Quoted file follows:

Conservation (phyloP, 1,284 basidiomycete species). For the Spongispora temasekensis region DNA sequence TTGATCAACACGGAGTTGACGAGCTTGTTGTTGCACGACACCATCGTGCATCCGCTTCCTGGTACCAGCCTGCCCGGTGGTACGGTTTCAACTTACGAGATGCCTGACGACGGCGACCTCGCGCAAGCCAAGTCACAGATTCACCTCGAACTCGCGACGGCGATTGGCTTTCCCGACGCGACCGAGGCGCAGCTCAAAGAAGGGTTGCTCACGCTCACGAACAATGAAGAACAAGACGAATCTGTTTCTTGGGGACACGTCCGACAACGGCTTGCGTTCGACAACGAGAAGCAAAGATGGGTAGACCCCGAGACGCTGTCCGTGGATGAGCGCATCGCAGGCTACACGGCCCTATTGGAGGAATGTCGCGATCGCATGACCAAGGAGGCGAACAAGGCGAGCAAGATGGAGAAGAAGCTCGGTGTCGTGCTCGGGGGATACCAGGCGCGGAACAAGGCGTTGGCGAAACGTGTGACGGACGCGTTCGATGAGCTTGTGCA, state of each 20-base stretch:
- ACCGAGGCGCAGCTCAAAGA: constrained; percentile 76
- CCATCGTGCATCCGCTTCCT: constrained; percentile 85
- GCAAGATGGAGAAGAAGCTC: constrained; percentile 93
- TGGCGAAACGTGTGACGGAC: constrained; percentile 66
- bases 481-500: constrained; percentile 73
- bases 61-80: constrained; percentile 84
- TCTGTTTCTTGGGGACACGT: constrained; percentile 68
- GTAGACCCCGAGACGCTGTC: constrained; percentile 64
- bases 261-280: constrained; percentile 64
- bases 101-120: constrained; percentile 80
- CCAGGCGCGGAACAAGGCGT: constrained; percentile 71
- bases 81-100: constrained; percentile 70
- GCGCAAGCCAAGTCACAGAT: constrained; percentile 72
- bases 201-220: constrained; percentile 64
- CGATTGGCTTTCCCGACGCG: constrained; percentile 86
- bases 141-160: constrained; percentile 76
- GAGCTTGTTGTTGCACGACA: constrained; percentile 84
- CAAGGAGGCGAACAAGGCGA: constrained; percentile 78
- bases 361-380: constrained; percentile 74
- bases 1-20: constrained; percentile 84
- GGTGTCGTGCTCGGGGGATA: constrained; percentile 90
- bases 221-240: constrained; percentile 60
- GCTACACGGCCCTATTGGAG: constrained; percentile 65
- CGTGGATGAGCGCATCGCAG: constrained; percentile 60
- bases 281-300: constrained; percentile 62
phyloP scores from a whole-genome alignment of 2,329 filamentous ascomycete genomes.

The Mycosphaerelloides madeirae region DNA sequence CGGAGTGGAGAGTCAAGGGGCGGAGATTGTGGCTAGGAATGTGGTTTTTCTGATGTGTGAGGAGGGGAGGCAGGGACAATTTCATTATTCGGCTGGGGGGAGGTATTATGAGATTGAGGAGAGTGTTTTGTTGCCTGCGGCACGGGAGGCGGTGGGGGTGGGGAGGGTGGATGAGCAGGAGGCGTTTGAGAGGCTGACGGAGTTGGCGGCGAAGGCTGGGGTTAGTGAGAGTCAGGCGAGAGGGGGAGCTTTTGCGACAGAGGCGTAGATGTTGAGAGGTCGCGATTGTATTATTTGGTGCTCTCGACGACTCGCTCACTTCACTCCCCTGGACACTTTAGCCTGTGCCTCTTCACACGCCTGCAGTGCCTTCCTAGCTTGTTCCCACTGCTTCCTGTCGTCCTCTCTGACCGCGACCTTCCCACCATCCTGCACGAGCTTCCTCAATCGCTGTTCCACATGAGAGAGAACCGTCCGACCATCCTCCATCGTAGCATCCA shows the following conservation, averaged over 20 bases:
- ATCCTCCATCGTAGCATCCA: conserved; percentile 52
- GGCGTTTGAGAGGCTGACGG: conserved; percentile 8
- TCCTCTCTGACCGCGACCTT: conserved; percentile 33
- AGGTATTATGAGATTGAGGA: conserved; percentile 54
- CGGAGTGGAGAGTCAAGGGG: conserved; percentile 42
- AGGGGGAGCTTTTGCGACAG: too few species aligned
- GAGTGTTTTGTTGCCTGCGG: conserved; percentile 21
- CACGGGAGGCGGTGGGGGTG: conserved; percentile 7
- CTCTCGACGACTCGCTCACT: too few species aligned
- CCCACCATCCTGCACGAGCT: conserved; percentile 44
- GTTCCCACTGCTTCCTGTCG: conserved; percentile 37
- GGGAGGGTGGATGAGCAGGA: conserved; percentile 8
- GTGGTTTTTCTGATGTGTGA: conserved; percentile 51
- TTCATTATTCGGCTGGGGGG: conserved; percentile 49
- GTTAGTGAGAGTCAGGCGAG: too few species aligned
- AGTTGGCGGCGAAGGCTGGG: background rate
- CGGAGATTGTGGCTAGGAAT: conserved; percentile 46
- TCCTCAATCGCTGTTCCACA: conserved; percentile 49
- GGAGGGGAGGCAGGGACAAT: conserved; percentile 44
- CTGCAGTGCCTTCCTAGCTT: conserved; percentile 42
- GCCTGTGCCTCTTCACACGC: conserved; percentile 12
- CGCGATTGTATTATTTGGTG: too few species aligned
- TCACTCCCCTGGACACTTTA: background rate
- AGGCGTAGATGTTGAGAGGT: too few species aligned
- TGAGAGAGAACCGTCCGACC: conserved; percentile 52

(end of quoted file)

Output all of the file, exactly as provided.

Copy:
Conservation (phyloP, 1,284 basidiomycete species). For the Spongispora temasekensis region DNA sequence TTGATCAACACGGAGTTGACGAGCTTGTTGTTGCACGACACCATCGTGCATCCGCTTCCTGGTACCAGCCTGCCCGGTGGTACGGTTTCAACTTACGAGATGCCTGACGACGGCGACCTCGCGCAAGCCAAGTCACAGATTCACCTCGAACTCGCGACGGCGATTGGCTTTCCCGACGCGACCGAGGCGCAGCTCAAAGAAGGGTTGCTCACGCTCACGAACAATGAAGAACAAGACGAATCTGTTTCTTGGGGACACGTCCGACAACGGCTTGCGTTCGACAACGAGAAGCAAAGATGGGTAGACCCCGAGACGCTGTCCGTGGATGAGCGCATCGCAGGCTACACGGCCCTATTGGAGGAATGTCGCGATCGCATGACCAAGGAGGCGAACAAGGCGAGCAAGATGGAGAAGAAGCTCGGTGTCGTGCTCGGGGGATACCAGGCGCGGAACAAGGCGTTGGCGAAACGTGTGACGGACGCGTTCGATGAGCTTGTGCA, state of each 20-base stretch:
- ACCGAGGCGCAGCTCAAAGA: constrained; percentile 76
- CCATCGTGCATCCGCTTCCT: constrained; percentile 85
- GCAAGATGGAGAAGAAGCTC: constrained; percentile 93
- TGGCGAAACGTGTGACGGAC: constrained; percentile 66
- bases 481-500: constrained; percentile 73
- bases 61-80: constrained; percentile 84
- TCTGTTTCTTGGGGACACGT: constrained; percentile 68
- GTAGACCCCGAGACGCTGTC: constrained; percentile 64
- bases 261-280: constrained; percentile 64
- bases 101-120: constrained; percentile 80
- CCAGGCGCGGAACAAGGCGT: constrained; percentile 71
- bases 81-100: constrained; percentile 70
- GCGCAAGCCAAGTCACAGAT: constrained; percentile 72
- bases 201-220: constrained; percentile 64
- CGATTGGCTTTCCCGACGCG: constrained; percentile 86
- bases 141-160: constrained; percentile 76
- GAGCTTGTTGTTGCACGACA: constrained; percentile 84
- CAAGGAGGCGAACAAGGCGA: constrained; percentile 78
- bases 361-380: constrained; percentile 74
- bases 1-20: constrained; percentile 84
- GGTGTCGTGCTCGGGGGATA: constrained; percentile 90
- bases 221-240: constrained; percentile 60
- GCTACACGGCCCTATTGGAG: constrained; percentile 65
- CGTGGATGAGCGCATCGCAG: constrained; percentile 60
- bases 281-300: constrained; percentile 62
phyloP scores from a whole-genome alignment of 2,329 filamentous ascomycete genomes.

The Mycosphaerelloides madeirae region DNA sequence CGGAGTGGAGAGTCAAGGGGCGGAGATTGTGGCTAGGAATGTGGTTTTTCTGATGTGTGAGGAGGGGAGGCAGGGACAATTTCATTATTCGGCTGGGGGGAGGTATTATGAGATTGAGGAGAGTGTTTTGTTGCCTGCGGCACGGGAGGCGGTGGGGGTGGGGAGGGTGGATGAGCAGGAGGCGTTTGAGAGGCTGACGGAGTTGGCGGCGAAGGCTGGGGTTAGTGAGAGTCAGGCGAGAGGGGGAGCTTTTGCGACAGAGGCGTAGATGTTGAGAGGTCGCGATTGTATTATTTGGTGCTCTCGACGACTCGCTCACTTCACTCCCCTGGACACTTTAGCCTGTGCCTCTTCACACGCCTGCAGTGCCTTCCTAGCTTGTTCCCACTGCTTCCTGTCGTCCTCTCTGACCGCGACCTTCCCACCATCCTGCACGAGCTTCCTCAATCGCTGTTCCACATGAGAGAGAACCGTCCGACCATCCTCCATCGTAGCATCCA shows the following conservation, averaged over 20 bases:
- ATCCTCCATCGTAGCATCCA: conserved; percentile 52
- GGCGTTTGAGAGGCTGACGG: conserved; percentile 8
- TCCTCTCTGACCGCGACCTT: conserved; percentile 33
- AGGTATTATGAGATTGAGGA: conserved; percentile 54
- CGGAGTGGAGAGTCAAGGGG: conserved; percentile 42
- AGGGGGAGCTTTTGCGACAG: too few species aligned
- GAGTGTTTTGTTGCCTGCGG: conserved; percentile 21
- CACGGGAGGCGGTGGGGGTG: conserved; percentile 7
- CTCTCGACGACTCGCTCACT: too few species aligned
- CCCACCATCCTGCACGAGCT: conserved; percentile 44
- GTTCCCACTGCTTCCTGTCG: conserved; percentile 37
- GGGAGGGTGGATGAGCAGGA: conserved; percentile 8
- GTGGTTTTTCTGATGTGTGA: conserved; percentile 51
- TTCATTATTCGGCTGGGGGG: conserved; percentile 49
- GTTAGTGAGAGTCAGGCGAG: too few species aligned
- AGTTGGCGGCGAAGGCTGGG: background rate
- CGGAGATTGTGGCTAGGAAT: conserved; percentile 46
- TCCTCAATCGCTGTTCCACA: conserved; percentile 49
- GGAGGGGAGGCAGGGACAAT: conserved; percentile 44
- CTGCAGTGCCTTCCTAGCTT: conserved; percentile 42
- GCCTGTGCCTCTTCACACGC: conserved; percentile 12
- CGCGATTGTATTATTTGGTG: too few species aligned
- TCACTCCCCTGGACACTTTA: background rate
- AGGCGTAGATGTTGAGAGGT: too few species aligned
- TGAGAGAGAACCGTCCGACC: conserved; percentile 52